Saturday, August 31, 4:00 P.M.
Sunday, September 1, 4:00 P.M.
Works of Beethoven, Harbison, Liszt, Mozart, and Ravel
Tickets: General Admission $32 / Student $12
ProgramAllegro in G major, K. 357 (completion by R. Levin) Mozart Gaspard de la Nuit Ravel Réminiscences de Don Juan Liszt Piano Sonata No. 2 (excerpts) Harbison Piano Concerto in G major Beethoven
Program 4 welcomes our close friends Robert Levin and Ya-Fei Chuang, playing together and as soloists. The pieces on the program, Mozart (as completed by Levin), Ravel and Liszt (as performed by Chuang) and Harbison and Beethoven (the last a concerto arranged by the composer for chamber ensemble), raise an interesting question. What effect on the music does the composer’s own ability as a player have? At the top of the scale we have Liszt, a pianist of the highest rank, someone whose music for all its difficulty falls in some way logically under skilled hands, is “tested” and proved by the player-composer. Mozart was also a sovereign player, one whose distinctions were especially noticeable in terms of finesse and subtlety. At a somewhat less lofty performance level we have Ravel, whose piano music, superbly athletic, remains in the player-composer practical realm, difficult but conceived in the central line of pianist discipline.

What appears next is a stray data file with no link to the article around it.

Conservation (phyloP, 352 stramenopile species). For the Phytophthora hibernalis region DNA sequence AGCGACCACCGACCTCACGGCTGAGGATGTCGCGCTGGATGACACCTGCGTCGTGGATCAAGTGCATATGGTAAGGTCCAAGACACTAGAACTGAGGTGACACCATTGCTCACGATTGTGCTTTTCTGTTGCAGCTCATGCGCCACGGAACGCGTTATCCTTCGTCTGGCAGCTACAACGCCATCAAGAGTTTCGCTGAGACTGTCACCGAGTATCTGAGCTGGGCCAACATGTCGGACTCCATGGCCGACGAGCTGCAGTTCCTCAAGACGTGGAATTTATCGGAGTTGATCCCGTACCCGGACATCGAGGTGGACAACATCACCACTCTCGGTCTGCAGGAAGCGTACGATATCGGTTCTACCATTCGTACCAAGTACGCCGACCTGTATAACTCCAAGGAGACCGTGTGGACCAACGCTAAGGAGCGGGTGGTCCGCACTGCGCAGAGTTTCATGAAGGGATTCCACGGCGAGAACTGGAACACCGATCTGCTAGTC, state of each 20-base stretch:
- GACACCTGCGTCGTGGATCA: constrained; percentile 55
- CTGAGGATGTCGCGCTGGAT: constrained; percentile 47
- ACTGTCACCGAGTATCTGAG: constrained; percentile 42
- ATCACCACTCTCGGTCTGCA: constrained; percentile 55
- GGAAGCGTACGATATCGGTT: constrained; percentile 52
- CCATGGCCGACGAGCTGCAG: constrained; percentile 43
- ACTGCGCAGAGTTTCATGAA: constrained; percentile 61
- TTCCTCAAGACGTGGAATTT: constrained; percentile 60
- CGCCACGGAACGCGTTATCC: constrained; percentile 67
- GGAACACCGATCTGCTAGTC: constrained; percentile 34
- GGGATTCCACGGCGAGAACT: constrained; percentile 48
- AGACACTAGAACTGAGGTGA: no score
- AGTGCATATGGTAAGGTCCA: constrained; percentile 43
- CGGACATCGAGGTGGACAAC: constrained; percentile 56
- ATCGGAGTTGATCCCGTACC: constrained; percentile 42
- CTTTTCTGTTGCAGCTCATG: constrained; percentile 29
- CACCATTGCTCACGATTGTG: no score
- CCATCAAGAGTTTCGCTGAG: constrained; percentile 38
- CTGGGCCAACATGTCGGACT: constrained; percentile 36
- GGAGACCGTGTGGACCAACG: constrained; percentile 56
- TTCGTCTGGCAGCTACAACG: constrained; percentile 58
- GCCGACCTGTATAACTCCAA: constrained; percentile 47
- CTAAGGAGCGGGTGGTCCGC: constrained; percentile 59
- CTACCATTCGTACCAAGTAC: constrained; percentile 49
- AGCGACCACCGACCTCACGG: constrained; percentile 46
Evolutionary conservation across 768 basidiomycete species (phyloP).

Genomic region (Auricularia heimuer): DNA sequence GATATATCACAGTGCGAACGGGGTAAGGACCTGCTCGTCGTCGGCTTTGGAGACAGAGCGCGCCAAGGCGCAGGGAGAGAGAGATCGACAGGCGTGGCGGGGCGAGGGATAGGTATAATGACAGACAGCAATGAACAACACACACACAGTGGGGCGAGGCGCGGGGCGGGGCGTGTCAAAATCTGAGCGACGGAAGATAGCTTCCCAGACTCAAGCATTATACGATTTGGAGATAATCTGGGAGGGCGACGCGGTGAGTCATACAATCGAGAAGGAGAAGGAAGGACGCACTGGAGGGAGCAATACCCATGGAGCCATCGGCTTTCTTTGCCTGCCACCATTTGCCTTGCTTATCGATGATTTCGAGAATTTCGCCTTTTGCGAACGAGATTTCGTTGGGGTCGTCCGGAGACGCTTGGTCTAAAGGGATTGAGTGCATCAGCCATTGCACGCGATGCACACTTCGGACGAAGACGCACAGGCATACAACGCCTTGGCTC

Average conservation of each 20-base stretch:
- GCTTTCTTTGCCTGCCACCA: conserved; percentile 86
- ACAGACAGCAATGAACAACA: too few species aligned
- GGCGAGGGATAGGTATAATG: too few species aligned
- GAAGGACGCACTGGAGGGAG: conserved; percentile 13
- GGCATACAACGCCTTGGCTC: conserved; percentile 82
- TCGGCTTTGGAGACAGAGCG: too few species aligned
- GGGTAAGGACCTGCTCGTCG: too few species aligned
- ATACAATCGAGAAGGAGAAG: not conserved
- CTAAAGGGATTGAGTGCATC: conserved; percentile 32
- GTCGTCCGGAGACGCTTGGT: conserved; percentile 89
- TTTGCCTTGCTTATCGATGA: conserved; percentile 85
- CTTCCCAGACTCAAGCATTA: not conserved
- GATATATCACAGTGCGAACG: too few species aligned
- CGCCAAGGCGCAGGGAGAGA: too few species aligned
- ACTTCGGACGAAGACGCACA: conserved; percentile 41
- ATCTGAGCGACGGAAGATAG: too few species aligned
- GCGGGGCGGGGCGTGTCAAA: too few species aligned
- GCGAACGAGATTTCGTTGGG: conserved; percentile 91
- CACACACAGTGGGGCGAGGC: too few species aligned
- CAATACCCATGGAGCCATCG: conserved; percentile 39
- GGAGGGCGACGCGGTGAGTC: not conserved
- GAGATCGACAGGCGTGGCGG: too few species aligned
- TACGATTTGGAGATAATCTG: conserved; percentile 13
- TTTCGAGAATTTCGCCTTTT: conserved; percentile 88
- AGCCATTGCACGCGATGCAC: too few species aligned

In another category, there is Beethoven, in whose piano music the thought often seems to challenge comfort and agreeability, where “Idea” sometimes forces sounds from the instrument we recognize as far from conventionally beautiful.
(In a much lower category of pianistic awareness is the music of some composers who are below professional standards, by repute the later Brahms, certainly Schubert ‐ neither of whom are on this program. Schubert’s lack of pianistic finish caused him to write some of the most original and uncomfortable music in the piano repertoire, music for which we are grateful and for which we are clearly willing to pay a price.) In this category is also, regrettably, my own piano music, which would be much more solvable if I had learned more about the instrument.